Skip to content


We answer all types of Neurology/Neurological questions about the brain, spinal cord, and peripheral nerves. Include your age, sex, current meds, and known diagnoses, upcoming/completed appointments, tests, or procedures. We are not physicians. We help explain medical terminology and give support.
Cervical Stenosis
malyme posted:
A couple weeks ago I had a diskectomy and fusion at C4 to C7. The operation appears to have been successful (PTL!), but I have a couple questions about it.

The first is that some of my worst symptoms were in my head. I was having numbness of the face, and even once of my scalp as well, occasional poor control over my jaw when speaking, as well as headaches.

Now I understand that C4 is too low in the cervical column to affect nerves that would go to the face, so I assume that these symptoms must have been because of the stenosis of the spinal cord itself. I was also having lower body symptoms, but it's the head symptoms that I haven't found much information about.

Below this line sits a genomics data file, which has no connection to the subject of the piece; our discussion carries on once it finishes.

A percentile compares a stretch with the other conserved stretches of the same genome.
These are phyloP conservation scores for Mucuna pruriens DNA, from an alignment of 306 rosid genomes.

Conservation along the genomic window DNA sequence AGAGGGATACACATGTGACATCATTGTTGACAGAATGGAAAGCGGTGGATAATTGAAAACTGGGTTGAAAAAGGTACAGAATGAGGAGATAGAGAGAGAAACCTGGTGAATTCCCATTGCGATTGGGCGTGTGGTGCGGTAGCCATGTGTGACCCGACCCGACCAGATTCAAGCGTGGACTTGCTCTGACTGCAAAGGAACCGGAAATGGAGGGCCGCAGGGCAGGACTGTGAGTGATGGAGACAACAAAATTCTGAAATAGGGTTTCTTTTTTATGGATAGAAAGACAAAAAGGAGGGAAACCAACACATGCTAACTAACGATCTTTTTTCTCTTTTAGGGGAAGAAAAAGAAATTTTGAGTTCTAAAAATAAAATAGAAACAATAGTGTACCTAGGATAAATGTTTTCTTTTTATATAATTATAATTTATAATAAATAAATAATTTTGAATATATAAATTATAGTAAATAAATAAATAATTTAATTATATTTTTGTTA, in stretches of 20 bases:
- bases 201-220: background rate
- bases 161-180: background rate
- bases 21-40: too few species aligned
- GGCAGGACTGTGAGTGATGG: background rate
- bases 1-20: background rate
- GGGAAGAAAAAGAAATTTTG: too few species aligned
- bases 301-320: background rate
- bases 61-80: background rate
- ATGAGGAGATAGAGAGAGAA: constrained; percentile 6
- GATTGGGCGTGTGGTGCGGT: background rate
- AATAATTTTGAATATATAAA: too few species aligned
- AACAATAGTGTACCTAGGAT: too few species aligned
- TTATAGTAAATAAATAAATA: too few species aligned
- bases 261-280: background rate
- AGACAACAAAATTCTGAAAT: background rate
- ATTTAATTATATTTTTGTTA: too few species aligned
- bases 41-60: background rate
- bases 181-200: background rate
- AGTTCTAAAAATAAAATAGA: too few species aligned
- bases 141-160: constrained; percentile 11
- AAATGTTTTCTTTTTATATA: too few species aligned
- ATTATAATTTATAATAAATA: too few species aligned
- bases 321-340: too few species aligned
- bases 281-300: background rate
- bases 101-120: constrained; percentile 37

It seems logical to me that if there's some disruption in the spinal cord it would affect information going up and down the cord. Is it common or possible to have head and facial symptoms as I did from the cervical stenosis? After the surgery there was a marked improvement right away.

Also, if it is possible to get these kinds of head symptoms from a cervical stenosis that I seemed to have, how bad could it get? I mean, I understand that from the neck down one could become paralyzed, but what about from the neck up?